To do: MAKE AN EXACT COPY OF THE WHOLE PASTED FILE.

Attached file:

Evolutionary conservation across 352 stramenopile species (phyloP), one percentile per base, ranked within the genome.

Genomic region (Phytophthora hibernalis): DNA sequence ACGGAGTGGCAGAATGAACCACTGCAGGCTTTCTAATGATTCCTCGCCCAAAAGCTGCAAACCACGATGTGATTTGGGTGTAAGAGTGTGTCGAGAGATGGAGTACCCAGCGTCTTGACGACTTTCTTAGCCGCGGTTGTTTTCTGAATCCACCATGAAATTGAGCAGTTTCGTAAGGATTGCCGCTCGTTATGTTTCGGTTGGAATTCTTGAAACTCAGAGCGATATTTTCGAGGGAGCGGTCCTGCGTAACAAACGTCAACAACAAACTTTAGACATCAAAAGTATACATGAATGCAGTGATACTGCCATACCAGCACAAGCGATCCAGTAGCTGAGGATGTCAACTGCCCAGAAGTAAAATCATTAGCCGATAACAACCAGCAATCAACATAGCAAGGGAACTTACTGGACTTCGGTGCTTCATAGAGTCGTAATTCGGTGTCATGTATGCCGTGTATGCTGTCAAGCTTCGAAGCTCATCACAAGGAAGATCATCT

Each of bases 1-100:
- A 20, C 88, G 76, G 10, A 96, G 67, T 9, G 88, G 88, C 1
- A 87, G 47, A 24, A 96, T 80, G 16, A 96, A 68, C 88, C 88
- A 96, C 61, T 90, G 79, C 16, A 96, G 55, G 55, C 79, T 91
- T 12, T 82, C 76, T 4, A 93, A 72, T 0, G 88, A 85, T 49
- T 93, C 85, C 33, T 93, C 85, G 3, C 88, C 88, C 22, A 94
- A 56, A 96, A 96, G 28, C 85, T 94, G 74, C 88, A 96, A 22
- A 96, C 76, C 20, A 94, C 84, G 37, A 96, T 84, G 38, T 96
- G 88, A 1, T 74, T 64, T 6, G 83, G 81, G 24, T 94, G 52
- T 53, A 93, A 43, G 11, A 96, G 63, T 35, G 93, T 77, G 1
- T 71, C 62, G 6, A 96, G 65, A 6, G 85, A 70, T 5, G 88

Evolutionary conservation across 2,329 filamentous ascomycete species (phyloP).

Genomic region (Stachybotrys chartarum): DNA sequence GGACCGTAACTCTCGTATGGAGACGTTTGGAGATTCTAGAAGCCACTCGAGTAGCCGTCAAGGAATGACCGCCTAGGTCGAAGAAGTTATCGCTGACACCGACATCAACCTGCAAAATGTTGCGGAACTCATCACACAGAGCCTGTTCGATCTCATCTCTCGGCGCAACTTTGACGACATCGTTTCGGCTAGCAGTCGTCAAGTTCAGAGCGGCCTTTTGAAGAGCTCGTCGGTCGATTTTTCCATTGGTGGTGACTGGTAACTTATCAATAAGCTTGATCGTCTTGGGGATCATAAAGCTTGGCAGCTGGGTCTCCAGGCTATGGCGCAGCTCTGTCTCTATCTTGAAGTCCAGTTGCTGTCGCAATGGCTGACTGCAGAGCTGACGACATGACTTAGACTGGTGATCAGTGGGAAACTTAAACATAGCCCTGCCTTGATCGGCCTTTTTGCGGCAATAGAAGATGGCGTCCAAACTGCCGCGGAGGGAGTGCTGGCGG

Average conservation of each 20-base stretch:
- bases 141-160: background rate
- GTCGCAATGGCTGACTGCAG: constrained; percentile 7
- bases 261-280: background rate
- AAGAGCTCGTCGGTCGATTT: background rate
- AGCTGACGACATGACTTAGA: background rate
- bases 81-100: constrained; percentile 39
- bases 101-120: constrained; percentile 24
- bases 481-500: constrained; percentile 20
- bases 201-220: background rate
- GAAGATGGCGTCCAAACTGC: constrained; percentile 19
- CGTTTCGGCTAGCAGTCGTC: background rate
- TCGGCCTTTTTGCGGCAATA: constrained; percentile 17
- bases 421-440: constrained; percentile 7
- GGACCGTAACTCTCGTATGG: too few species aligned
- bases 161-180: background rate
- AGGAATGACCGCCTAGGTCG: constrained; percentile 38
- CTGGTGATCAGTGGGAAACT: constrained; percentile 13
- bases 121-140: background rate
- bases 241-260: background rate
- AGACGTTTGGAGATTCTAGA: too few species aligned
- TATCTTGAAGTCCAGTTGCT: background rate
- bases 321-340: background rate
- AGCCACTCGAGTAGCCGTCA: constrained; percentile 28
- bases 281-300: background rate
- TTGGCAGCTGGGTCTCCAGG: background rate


Evolutionary conservation across 352 stramenopile species (phyloP), one percentile per base, ranked within the genome.

Genomic region (Phytophthora hibernalis): DNA sequence ACGGAGTGGCAGAATGAACCACTGCAGGCTTTCTAATGATTCCTCGCCCAAAAGCTGCAAACCACGATGTGATTTGGGTGTAAGAGTGTGTCGAGAGATGGAGTACCCAGCGTCTTGACGACTTTCTTAGCCGCGGTTGTTTTCTGAATCCACCATGAAATTGAGCAGTTTCGTAAGGATTGCCGCTCGTTATGTTTCGGTTGGAATTCTTGAAACTCAGAGCGATATTTTCGAGGGAGCGGTCCTGCGTAACAAACGTCAACAACAAACTTTAGACATCAAAAGTATACATGAATGCAGTGATACTGCCATACCAGCACAAGCGATCCAGTAGCTGAGGATGTCAACTGCCCAGAAGTAAAATCATTAGCCGATAACAACCAGCAATCAACATAGCAAGGGAACTTACTGGACTTCGGTGCTTCATAGAGTCGTAATTCGGTGTCATGTATGCCGTGTATGCTGTCAAGCTTCGAAGCTCATCACAAGGAAGATCATCT

Each of bases 1-100:
- A 20, C 88, G 76, G 10, A 96, G 67, T 9, G 88, G 88, C 1
- A 87, G 47, A 24, A 96, T 80, G 16, A 96, A 68, C 88, C 88
- A 96, C 61, T 90, G 79, C 16, A 96, G 55, G 55, C 79, T 91
- T 12, T 82, C 76, T 4, A 93, A 72, T 0, G 88, A 85, T 49
- T 93, C 85, C 33, T 93, C 85, G 3, C 88, C 88, C 22, A 94
- A 56, A 96, A 96, G 28, C 85, T 94, G 74, C 88, A 96, A 22
- A 96, C 76, C 20, A 94, C 84, G 37, A 96, T 84, G 38, T 96
- G 88, A 1, T 74, T 64, T 6, G 83, G 81, G 24, T 94, G 52
- T 53, A 93, A 43, G 11, A 96, G 63, T 35, G 93, T 77, G 1
- T 71, C 62, G 6, A 96, G 65, A 6, G 85, A 70, T 5, G 88

Evolutionary conservation across 2,329 filamentous ascomycete species (phyloP).

Genomic region (Stachybotrys chartarum): DNA sequence GGACCGTAACTCTCGTATGGAGACGTTTGGAGATTCTAGAAGCCACTCGAGTAGCCGTCAAGGAATGACCGCCTAGGTCGAAGAAGTTATCGCTGACACCGACATCAACCTGCAAAATGTTGCGGAACTCATCACACAGAGCCTGTTCGATCTCATCTCTCGGCGCAACTTTGACGACATCGTTTCGGCTAGCAGTCGTCAAGTTCAGAGCGGCCTTTTGAAGAGCTCGTCGGTCGATTTTTCCATTGGTGGTGACTGGTAACTTATCAATAAGCTTGATCGTCTTGGGGATCATAAAGCTTGGCAGCTGGGTCTCCAGGCTATGGCGCAGCTCTGTCTCTATCTTGAAGTCCAGTTGCTGTCGCAATGGCTGACTGCAGAGCTGACGACATGACTTAGACTGGTGATCAGTGGGAAACTTAAACATAGCCCTGCCTTGATCGGCCTTTTTGCGGCAATAGAAGATGGCGTCCAAACTGCCGCGGAGGGAGTGCTGGCGG

Average conservation of each 20-base stretch:
- bases 141-160: background rate
- GTCGCAATGGCTGACTGCAG: constrained; percentile 7
- bases 261-280: background rate
- AAGAGCTCGTCGGTCGATTT: background rate
- AGCTGACGACATGACTTAGA: background rate
- bases 81-100: constrained; percentile 39
- bases 101-120: constrained; percentile 24
- bases 481-500: constrained; percentile 20
- bases 201-220: background rate
- GAAGATGGCGTCCAAACTGC: constrained; percentile 19
- CGTTTCGGCTAGCAGTCGTC: background rate
- TCGGCCTTTTTGCGGCAATA: constrained; percentile 17
- bases 421-440: constrained; percentile 7
- GGACCGTAACTCTCGTATGG: too few species aligned
- bases 161-180: background rate
- AGGAATGACCGCCTAGGTCG: constrained; percentile 38
- CTGGTGATCAGTGGGAAACT: constrained; percentile 13
- bases 121-140: background rate
- bases 241-260: background rate
- AGACGTTTGGAGATTCTAGA: too few species aligned
- TATCTTGAAGTCCAGTTGCT: background rate
- bases 321-340: background rate
- AGCCACTCGAGTAGCCGTCA: constrained; percentile 28
- bases 281-300: background rate
- TTGGCAGCTGGGTCTCCAGG: background rate